Atmosphere Dominates Hollywood

Atmosphere killed it again in Los Angeles. It may be that Los Angeles brings out the best in Slug, or simply that Slug is the best performing MC right now. Its hard to say. But, he captures a crowd in ways that other MCs don’t.

He commands crowd participation – but not in the demanding “everybody say ‘yeah’”, throw your hands up sort of way. Most fans know his lyrics, or know some of them – and he knows how to integrate the crowd participation into his set. He gets you to throw your arms up by clamoring that asking all the beautiful people to shut up (because God Loves Ugly of course). He doesn’t even ask the crowd to scream or throw their arms up – just tells the pretty people to keep quiet. The crowd goes nuts!?!? Even in image conscious Los Angeles – the pool of hip-hop hipsters embraced the the idea of being ugly.
Atmosphere spun through hit after hit, straying in favor of his newer material. The critic in me says this show wasn’t as great as The Wiltern…but I also wasn’t in the pit, right by the stage, in the thick of the passion. This time, I was up in the balcony, an outside observer of the maniacal sell out crowd at the Hollywood Palladium.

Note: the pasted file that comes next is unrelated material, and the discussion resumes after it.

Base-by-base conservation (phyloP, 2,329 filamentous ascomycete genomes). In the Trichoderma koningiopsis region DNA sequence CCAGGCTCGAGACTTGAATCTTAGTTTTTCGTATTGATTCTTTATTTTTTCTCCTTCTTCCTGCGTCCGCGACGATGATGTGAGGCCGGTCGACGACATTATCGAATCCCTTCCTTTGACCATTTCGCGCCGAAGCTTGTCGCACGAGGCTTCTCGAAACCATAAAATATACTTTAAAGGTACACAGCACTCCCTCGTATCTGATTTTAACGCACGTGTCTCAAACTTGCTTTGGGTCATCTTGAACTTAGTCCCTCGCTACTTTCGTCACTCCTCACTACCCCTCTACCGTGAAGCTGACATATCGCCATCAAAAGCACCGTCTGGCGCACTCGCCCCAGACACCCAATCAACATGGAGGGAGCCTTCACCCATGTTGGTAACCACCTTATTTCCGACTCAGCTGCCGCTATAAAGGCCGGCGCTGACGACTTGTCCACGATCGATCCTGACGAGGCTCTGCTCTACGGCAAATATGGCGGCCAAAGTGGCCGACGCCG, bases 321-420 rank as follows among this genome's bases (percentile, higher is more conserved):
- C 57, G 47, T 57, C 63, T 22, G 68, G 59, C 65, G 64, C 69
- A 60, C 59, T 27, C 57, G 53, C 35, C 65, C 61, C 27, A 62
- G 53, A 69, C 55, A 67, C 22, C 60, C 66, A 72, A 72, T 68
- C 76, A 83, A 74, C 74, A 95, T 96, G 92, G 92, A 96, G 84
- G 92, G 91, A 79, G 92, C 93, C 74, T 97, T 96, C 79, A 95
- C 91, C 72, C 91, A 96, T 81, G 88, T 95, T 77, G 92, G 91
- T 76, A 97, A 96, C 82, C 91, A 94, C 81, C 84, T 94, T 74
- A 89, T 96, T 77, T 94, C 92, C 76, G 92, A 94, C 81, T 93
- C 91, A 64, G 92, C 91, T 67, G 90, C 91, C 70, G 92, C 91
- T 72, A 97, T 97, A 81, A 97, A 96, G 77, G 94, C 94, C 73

From an epic sold out show at the Wiltern almost a year ago, to a stellar performance at Coachella to an again sell out show at The Palladium…Atmosphere is onto something. I can remember seeing him in small rooms (The Blind Pig, The Grog Shop) in the early 2000s, when the shows were just as intense – but in a different, more thuggish sort of way. Now, more than a decade into his career – Slug’s repertoire is more robust, his delivery even more passionate and captivating and his crowd communication skills at a pinnacle.
Slug makes you feel like he likes you. Like he is excited that you came to the concert. That he appreciates your presence. That, without you, the experience would not be the same. Unlike the hollow thank yous of the countless other performers I see, and the half-ass crowd props dolled out by other bands – Slug’s appreciation feels genuine; Slug’s thank you feels real.
Even though I was aching for more, especially after the “Guns and Cigarettes” finish, I left feeling bigger than both. I left with this feeling of satisfaction that is rarely achieved. Maybe that is why I keep coming back…

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